Avid for Victory

On Pindar, Aesthetics, Breeding, and Why the Greeks Celebrated Athletes

“Phylacidas! Phylacidas!” Slaves whispered the boy’s name in the halls and set to work; the shouts and cymbal crashes outside were growing louder as the fighter and his retinue snaked their way up the hillside toward the terraces surrounding the palace. Molten gold from the sun poured over the olive-clothed rock faces in an undulating dapple of light, scouring away the dreadful memory of the eclipse a few months prior. The famous brother Pytheas, his mother’s brother Euthymeus, his maternal grandfather Themistius, all crowned fighters, and the rest of the clansmen took their places on couches in the andron, the men’s dining room.

Thighbones of the oxen wrapped in fat offered greasy smoke to grandfather Kleonikos’ urn; the richly carved krater brimmed with dark wine. Phylacidas stepped back into the house covered in a glory that shone through his simple linen garments. He was different now. His hair was longer since the voyage across the strait and back and the coiled muscles of his arms gleamed with oil after long exertions; his face had the darkening shadow of a youthful beard and bore the enigmatic, closed smile of those touched by a god. Now Phylacidas was a champion of the pankration, the most brutal fighting sport in his world. His changed form demanded song before he took his place in his father’s house.

The family’s trainer, Menander from Athens, the expert builder of athletes, was standing behind Phylacidas when a group of naked boys filed into the andron. The chorus stamped the stone floors with their feet in a rhythm, bending low and raising up their knees, chanting verses about all the great warriors from the founding nobles of the island, the Aeacids, in a poem that would become known as Pindar’s fifth Isthmian ode. We are in Lampon’s house, on the island of Aegina, 478 years before Christ. Two years ago, the Persian hordes were burnt and drowned under the teeming sea at Salamis, though the aliens still defile Greek soil with their presence. Herodotus has not yet been born.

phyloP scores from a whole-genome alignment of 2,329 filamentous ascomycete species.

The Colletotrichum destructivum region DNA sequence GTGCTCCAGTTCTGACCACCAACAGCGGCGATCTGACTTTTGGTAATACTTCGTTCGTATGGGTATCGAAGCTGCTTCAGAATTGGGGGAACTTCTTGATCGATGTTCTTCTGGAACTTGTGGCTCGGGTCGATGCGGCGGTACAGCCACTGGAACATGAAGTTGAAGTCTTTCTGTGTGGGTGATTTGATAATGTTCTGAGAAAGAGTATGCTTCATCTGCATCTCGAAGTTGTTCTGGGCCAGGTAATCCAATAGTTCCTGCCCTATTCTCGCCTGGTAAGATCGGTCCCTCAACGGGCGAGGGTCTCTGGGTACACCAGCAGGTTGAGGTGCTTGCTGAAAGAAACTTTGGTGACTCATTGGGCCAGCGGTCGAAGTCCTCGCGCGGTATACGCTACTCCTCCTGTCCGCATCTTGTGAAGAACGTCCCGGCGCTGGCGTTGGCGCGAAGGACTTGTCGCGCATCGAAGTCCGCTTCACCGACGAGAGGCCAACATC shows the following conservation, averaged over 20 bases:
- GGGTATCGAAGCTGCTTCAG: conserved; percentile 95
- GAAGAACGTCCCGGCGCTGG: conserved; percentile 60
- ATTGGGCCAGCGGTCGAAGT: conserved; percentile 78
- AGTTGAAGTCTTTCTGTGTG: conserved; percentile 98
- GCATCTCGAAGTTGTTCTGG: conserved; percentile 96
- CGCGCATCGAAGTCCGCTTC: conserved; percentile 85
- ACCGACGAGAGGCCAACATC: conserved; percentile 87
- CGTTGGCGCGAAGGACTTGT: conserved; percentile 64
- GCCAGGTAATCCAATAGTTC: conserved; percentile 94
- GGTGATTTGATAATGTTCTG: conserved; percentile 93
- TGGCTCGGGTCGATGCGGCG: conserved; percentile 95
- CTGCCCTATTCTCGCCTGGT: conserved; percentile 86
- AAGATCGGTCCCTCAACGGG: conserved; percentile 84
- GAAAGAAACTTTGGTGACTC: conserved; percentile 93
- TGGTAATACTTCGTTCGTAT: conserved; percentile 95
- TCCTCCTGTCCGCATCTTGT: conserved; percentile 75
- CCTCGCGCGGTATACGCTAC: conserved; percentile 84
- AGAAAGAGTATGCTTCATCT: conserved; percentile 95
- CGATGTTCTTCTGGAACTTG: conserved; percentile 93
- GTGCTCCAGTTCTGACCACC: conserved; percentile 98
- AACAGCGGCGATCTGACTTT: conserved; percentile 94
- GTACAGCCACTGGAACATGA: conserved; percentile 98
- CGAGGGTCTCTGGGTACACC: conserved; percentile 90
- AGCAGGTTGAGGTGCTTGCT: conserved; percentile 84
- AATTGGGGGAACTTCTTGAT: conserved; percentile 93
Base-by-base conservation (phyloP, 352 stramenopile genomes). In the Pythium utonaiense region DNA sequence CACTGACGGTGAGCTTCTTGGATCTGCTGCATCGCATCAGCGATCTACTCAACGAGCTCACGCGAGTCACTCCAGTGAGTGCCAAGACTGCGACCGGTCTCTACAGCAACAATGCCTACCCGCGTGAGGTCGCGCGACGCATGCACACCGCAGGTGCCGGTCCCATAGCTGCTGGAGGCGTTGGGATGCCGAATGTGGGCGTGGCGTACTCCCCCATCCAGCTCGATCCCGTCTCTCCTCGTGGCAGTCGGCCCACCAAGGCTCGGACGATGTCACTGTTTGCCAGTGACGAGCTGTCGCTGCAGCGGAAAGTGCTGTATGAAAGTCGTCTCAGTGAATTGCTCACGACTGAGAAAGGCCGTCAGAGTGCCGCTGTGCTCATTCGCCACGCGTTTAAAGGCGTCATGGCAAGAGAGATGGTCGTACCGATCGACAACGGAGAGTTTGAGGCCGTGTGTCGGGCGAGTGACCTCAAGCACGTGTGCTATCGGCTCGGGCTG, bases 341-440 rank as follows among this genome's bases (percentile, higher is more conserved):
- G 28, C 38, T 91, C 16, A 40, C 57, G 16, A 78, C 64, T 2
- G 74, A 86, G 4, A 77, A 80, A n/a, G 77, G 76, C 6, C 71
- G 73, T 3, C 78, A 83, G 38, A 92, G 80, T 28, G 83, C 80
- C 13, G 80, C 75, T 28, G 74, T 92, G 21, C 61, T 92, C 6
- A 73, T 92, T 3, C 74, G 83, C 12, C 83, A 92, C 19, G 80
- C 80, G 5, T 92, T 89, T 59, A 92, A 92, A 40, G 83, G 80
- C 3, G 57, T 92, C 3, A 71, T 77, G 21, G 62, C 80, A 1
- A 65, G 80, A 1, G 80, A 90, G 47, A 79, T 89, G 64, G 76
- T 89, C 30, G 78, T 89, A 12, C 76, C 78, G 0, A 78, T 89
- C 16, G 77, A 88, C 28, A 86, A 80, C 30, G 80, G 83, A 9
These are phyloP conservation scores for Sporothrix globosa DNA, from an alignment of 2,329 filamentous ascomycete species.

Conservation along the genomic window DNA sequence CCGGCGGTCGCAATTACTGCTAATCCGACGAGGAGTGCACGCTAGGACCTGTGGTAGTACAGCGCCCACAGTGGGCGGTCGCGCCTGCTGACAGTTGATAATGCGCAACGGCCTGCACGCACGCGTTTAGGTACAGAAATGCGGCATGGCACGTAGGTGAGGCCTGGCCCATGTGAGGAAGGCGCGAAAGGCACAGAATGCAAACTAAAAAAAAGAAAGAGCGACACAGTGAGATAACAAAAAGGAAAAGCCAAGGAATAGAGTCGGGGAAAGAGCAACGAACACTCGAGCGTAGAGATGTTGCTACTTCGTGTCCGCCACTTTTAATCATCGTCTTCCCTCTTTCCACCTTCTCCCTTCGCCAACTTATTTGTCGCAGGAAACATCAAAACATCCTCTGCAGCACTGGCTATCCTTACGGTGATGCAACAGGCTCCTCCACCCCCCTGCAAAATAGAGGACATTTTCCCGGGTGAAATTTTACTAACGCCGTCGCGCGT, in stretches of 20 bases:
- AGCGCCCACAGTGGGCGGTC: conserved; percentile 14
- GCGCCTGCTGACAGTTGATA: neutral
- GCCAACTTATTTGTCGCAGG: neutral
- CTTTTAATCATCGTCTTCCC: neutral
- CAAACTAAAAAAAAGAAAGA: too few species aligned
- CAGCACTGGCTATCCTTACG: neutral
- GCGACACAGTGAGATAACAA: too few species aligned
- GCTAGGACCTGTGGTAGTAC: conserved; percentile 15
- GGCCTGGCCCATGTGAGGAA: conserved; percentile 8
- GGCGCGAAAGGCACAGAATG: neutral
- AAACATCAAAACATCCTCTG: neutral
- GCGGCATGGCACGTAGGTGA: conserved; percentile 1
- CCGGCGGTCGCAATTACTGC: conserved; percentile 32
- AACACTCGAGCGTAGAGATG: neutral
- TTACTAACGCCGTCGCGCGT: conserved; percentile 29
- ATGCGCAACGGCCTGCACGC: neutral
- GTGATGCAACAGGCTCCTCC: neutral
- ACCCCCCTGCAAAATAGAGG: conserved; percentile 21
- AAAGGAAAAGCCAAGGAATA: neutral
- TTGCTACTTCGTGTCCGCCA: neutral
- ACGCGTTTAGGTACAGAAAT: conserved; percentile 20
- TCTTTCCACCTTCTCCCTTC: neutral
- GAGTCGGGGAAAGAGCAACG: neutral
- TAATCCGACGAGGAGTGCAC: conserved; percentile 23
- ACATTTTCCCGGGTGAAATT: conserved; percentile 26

The poem begins in due reverence of Theia, mother of the sun, of the golden light that reveals the glory of “ships which battle on the sea” and “horses harnessed to chariots.” It is a moment of overwhelming glory for this race of gifted fighters, radiating with a godlike pride that threatens danger. Pindar feels that he must caution Phylacidas, lest he arouse the Olympians’ envy:

But men’s prowess is decided by the gods;
truly, two things only shepherd life to its sweetest perfection:
if a man is blessed with flourishing prosperity,
and if he enjoys a noble reputation. Do not seek to become Zeus;
if a share of these blessings comes to you, you possess everything.

Having done with the initial invocation to the god and the warning, which is its own kind of praise, the boys sing about the deeds of heroes and their cults, and the Aeacid warriors who fought on the plain of Troy, twice sacking the city, once with Heracles and later with the sons of Atreus. Phylacidas himself, as an individual, is not described, nor does Pindar recount his specific victories at the Isthmian Games: those details are merely contingent, flickering shadows. What matters to Pindar is the pattern of Zeus’ favor, how the sky-father decorates a family with glory, weaving a fabric of shining human beings across time and space, choosing fit occasions to let their inner natures burst forth in displays of magnificent cruelty. This is what the Aeginetans worshipped, and this is what Nietzsche must have meant in The Birth of Tragedy when he wrote of “art as the joyful hope that the spell of individuation can be broken, as a presentiment of a restored oneness.”

Reaching its climax, the song rose to a pitch of bloody boasts about the Trojan War:

Tell me, who were Cycnus’ killers, and who Hector’s?
Memnon’s too, the Ethiopians’ fearless bronze-armored chieftain?
Who wounded noble Telephus with his spear by Caicus’ banks?
My mouth proclaims Aegina, famous island, as their fatherland…

Every victory recalls others, balances against them, reflects their light like a brazen spearpoint in a deep chamber piled with weapons. Pindar unspools a list of the Aeacids’ victims as the lyre drones on and hearts beat faster in the men’s chests. The wine and the names of the fallen bring a flush to their faces. It is time for another warning: “But stop, drench that boast in silence!” Pindar brings them back to Lampon’s house as the chorus turns to the older brother Pytheas and thanks him for his help “setting Phylacidas’ blows on a straight course.” As the song fades, the last verses instruct the audience to “take up a crown for him, bring him a headband of fine wool.”

This was not the first of Pindar’s songs for the sons of Lampon, Phylacidas and Pytheas, but the third. Five years earlier, the poet from Thebes had written a song for a youthful Pytheas after he won a crown of wild celery at the Nemean Games for his pankration victory, a win also memorialized by the poet Bacchylides, who celebrated Pytheas’ “exceedingly violent all- fighting strength.” Pindar’s first song for the family opened with a reference to the newly renovated Temple of Aphaia at the highest point on Aegina: “I am no sculptor, to create images which stand motionless on their base. No, sweet song, you must go forth from Aegina on every ship…” The temple and the sculptures on its pediment, the triangular facade at the top of the building’s face, above the columns, had been the subject of some controversy.